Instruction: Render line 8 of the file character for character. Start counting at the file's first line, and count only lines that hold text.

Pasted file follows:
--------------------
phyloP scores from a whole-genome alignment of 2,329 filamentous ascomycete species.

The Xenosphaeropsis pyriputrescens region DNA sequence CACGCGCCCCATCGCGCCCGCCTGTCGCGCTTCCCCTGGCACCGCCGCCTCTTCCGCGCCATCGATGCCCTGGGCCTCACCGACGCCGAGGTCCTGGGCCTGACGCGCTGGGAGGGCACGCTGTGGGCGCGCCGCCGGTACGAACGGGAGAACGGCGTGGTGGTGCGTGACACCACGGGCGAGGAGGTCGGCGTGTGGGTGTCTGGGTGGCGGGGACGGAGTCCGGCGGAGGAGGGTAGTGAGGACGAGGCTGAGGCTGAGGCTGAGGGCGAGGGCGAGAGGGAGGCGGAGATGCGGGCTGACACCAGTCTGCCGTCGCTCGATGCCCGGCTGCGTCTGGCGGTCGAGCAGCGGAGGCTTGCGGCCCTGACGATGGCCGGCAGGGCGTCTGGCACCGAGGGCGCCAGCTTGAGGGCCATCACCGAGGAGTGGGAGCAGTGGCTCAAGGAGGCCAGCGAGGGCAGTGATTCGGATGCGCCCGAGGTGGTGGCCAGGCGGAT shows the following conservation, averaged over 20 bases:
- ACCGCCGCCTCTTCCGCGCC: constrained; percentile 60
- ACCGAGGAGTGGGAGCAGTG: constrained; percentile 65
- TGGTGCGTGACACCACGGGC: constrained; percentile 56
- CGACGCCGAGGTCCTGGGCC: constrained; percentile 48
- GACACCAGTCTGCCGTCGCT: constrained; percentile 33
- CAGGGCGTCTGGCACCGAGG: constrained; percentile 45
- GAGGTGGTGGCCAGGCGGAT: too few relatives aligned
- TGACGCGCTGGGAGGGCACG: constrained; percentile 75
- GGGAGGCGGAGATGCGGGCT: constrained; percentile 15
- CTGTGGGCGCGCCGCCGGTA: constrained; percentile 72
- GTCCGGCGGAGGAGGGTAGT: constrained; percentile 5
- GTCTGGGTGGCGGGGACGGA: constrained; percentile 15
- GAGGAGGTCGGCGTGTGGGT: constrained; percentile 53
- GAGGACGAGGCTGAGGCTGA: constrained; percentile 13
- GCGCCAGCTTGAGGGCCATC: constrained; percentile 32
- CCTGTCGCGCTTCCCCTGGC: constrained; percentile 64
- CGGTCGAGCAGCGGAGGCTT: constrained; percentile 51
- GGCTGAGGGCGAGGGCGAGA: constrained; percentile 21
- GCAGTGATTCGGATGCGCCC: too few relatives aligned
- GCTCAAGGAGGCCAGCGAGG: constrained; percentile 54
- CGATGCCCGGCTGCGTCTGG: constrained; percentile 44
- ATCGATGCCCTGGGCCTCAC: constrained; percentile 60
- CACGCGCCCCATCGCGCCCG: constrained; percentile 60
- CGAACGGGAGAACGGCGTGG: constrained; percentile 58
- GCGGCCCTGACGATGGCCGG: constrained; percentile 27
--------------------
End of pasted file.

- CAGGGCGTCTGGCACCGAGG: constrained; percentile 45